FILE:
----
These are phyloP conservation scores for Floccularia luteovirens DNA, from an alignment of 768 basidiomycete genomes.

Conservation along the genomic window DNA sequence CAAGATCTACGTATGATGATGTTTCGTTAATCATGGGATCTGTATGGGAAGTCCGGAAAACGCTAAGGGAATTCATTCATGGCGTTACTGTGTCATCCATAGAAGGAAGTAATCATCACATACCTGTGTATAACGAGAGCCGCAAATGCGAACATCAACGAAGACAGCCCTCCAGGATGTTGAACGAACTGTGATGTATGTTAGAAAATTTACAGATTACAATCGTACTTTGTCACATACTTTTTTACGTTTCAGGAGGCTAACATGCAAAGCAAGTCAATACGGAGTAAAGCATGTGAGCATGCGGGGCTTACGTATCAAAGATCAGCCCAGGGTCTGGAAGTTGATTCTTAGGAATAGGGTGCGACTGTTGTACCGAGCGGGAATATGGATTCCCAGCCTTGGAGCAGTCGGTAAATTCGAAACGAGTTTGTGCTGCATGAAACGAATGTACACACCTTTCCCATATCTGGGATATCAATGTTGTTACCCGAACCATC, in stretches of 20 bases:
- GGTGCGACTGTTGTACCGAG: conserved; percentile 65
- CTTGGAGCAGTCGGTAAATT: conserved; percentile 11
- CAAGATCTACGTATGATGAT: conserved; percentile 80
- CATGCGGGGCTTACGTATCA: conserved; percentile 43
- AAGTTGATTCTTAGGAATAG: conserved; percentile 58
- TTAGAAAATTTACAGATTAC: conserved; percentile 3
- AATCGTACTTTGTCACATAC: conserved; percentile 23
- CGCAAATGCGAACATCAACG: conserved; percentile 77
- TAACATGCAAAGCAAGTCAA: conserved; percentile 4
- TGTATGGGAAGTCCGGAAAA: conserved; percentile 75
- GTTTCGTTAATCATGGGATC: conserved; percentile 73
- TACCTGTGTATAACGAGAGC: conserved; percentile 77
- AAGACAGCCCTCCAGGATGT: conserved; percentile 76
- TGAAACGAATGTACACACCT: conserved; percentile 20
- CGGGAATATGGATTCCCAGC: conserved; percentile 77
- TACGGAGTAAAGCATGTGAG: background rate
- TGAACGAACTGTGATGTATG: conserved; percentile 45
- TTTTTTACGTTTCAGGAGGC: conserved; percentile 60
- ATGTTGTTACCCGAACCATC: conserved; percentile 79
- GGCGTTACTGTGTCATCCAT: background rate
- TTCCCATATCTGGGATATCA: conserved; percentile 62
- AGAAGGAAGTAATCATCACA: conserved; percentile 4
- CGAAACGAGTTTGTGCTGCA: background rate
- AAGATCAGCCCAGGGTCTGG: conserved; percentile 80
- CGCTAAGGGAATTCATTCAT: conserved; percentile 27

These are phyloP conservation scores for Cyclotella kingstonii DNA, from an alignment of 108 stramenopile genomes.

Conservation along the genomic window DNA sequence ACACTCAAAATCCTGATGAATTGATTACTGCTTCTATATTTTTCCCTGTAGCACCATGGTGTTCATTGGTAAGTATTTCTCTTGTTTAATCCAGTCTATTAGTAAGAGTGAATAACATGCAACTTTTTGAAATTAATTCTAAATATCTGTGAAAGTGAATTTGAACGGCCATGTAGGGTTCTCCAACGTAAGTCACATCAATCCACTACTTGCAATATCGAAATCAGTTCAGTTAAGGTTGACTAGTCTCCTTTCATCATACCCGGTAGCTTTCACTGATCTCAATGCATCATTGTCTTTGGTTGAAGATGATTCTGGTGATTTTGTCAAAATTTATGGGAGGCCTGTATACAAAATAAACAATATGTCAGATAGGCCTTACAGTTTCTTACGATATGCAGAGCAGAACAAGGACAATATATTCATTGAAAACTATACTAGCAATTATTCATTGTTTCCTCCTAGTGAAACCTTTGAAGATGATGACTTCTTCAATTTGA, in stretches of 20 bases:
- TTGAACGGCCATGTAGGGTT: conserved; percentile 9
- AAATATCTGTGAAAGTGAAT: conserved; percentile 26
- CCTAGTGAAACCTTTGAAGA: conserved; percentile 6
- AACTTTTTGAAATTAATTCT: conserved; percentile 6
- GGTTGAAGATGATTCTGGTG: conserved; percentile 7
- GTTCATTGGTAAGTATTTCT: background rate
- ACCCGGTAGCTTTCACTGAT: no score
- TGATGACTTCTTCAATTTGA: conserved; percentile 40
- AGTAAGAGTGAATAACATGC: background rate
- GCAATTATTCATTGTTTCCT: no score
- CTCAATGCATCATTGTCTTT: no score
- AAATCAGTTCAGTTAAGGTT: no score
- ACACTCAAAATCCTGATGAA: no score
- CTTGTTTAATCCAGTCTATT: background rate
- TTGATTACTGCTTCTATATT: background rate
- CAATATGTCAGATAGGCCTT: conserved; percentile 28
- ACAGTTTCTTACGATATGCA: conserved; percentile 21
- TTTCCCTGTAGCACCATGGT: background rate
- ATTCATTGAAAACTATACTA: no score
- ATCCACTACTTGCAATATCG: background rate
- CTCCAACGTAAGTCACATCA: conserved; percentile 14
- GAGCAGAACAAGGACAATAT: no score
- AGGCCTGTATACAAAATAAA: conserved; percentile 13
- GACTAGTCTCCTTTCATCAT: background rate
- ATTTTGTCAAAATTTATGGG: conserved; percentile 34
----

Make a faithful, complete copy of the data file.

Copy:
These are phyloP conservation scores for Floccularia luteovirens DNA, from an alignment of 768 basidiomycete genomes.

Conservation along the genomic window DNA sequence CAAGATCTACGTATGATGATGTTTCGTTAATCATGGGATCTGTATGGGAAGTCCGGAAAACGCTAAGGGAATTCATTCATGGCGTTACTGTGTCATCCATAGAAGGAAGTAATCATCACATACCTGTGTATAACGAGAGCCGCAAATGCGAACATCAACGAAGACAGCCCTCCAGGATGTTGAACGAACTGTGATGTATGTTAGAAAATTTACAGATTACAATCGTACTTTGTCACATACTTTTTTACGTTTCAGGAGGCTAACATGCAAAGCAAGTCAATACGGAGTAAAGCATGTGAGCATGCGGGGCTTACGTATCAAAGATCAGCCCAGGGTCTGGAAGTTGATTCTTAGGAATAGGGTGCGACTGTTGTACCGAGCGGGAATATGGATTCCCAGCCTTGGAGCAGTCGGTAAATTCGAAACGAGTTTGTGCTGCATGAAACGAATGTACACACCTTTCCCATATCTGGGATATCAATGTTGTTACCCGAACCATC, in stretches of 20 bases:
- GGTGCGACTGTTGTACCGAG: conserved; percentile 65
- CTTGGAGCAGTCGGTAAATT: conserved; percentile 11
- CAAGATCTACGTATGATGAT: conserved; percentile 80
- CATGCGGGGCTTACGTATCA: conserved; percentile 43
- AAGTTGATTCTTAGGAATAG: conserved; percentile 58
- TTAGAAAATTTACAGATTAC: conserved; percentile 3
- AATCGTACTTTGTCACATAC: conserved; percentile 23
- CGCAAATGCGAACATCAACG: conserved; percentile 77
- TAACATGCAAAGCAAGTCAA: conserved; percentile 4
- TGTATGGGAAGTCCGGAAAA: conserved; percentile 75
- GTTTCGTTAATCATGGGATC: conserved; percentile 73
- TACCTGTGTATAACGAGAGC: conserved; percentile 77
- AAGACAGCCCTCCAGGATGT: conserved; percentile 76
- TGAAACGAATGTACACACCT: conserved; percentile 20
- CGGGAATATGGATTCCCAGC: conserved; percentile 77
- TACGGAGTAAAGCATGTGAG: background rate
- TGAACGAACTGTGATGTATG: conserved; percentile 45
- TTTTTTACGTTTCAGGAGGC: conserved; percentile 60
- ATGTTGTTACCCGAACCATC: conserved; percentile 79
- GGCGTTACTGTGTCATCCAT: background rate
- TTCCCATATCTGGGATATCA: conserved; percentile 62
- AGAAGGAAGTAATCATCACA: conserved; percentile 4
- CGAAACGAGTTTGTGCTGCA: background rate
- AAGATCAGCCCAGGGTCTGG: conserved; percentile 80
- CGCTAAGGGAATTCATTCAT: conserved; percentile 27

These are phyloP conservation scores for Cyclotella kingstonii DNA, from an alignment of 108 stramenopile genomes.

Conservation along the genomic window DNA sequence ACACTCAAAATCCTGATGAATTGATTACTGCTTCTATATTTTTCCCTGTAGCACCATGGTGTTCATTGGTAAGTATTTCTCTTGTTTAATCCAGTCTATTAGTAAGAGTGAATAACATGCAACTTTTTGAAATTAATTCTAAATATCTGTGAAAGTGAATTTGAACGGCCATGTAGGGTTCTCCAACGTAAGTCACATCAATCCACTACTTGCAATATCGAAATCAGTTCAGTTAAGGTTGACTAGTCTCCTTTCATCATACCCGGTAGCTTTCACTGATCTCAATGCATCATTGTCTTTGGTTGAAGATGATTCTGGTGATTTTGTCAAAATTTATGGGAGGCCTGTATACAAAATAAACAATATGTCAGATAGGCCTTACAGTTTCTTACGATATGCAGAGCAGAACAAGGACAATATATTCATTGAAAACTATACTAGCAATTATTCATTGTTTCCTCCTAGTGAAACCTTTGAAGATGATGACTTCTTCAATTTGA, in stretches of 20 bases:
- TTGAACGGCCATGTAGGGTT: conserved; percentile 9
- AAATATCTGTGAAAGTGAAT: conserved; percentile 26
- CCTAGTGAAACCTTTGAAGA: conserved; percentile 6
- AACTTTTTGAAATTAATTCT: conserved; percentile 6
- GGTTGAAGATGATTCTGGTG: conserved; percentile 7
- GTTCATTGGTAAGTATTTCT: background rate
- ACCCGGTAGCTTTCACTGAT: no score
- TGATGACTTCTTCAATTTGA: conserved; percentile 40
- AGTAAGAGTGAATAACATGC: background rate
- GCAATTATTCATTGTTTCCT: no score
- CTCAATGCATCATTGTCTTT: no score
- AAATCAGTTCAGTTAAGGTT: no score
- ACACTCAAAATCCTGATGAA: no score
- CTTGTTTAATCCAGTCTATT: background rate
- TTGATTACTGCTTCTATATT: background rate
- CAATATGTCAGATAGGCCTT: conserved; percentile 28
- ACAGTTTCTTACGATATGCA: conserved; percentile 21
- TTTCCCTGTAGCACCATGGT: background rate
- ATTCATTGAAAACTATACTA: no score
- ATCCACTACTTGCAATATCG: background rate
- CTCCAACGTAAGTCACATCA: conserved; percentile 14
- GAGCAGAACAAGGACAATAT: no score
- AGGCCTGTATACAAAATAAA: conserved; percentile 13
- GACTAGTCTCCTTTCATCAT: background rate
- ATTTTGTCAAAATTTATGGG: conserved; percentile 34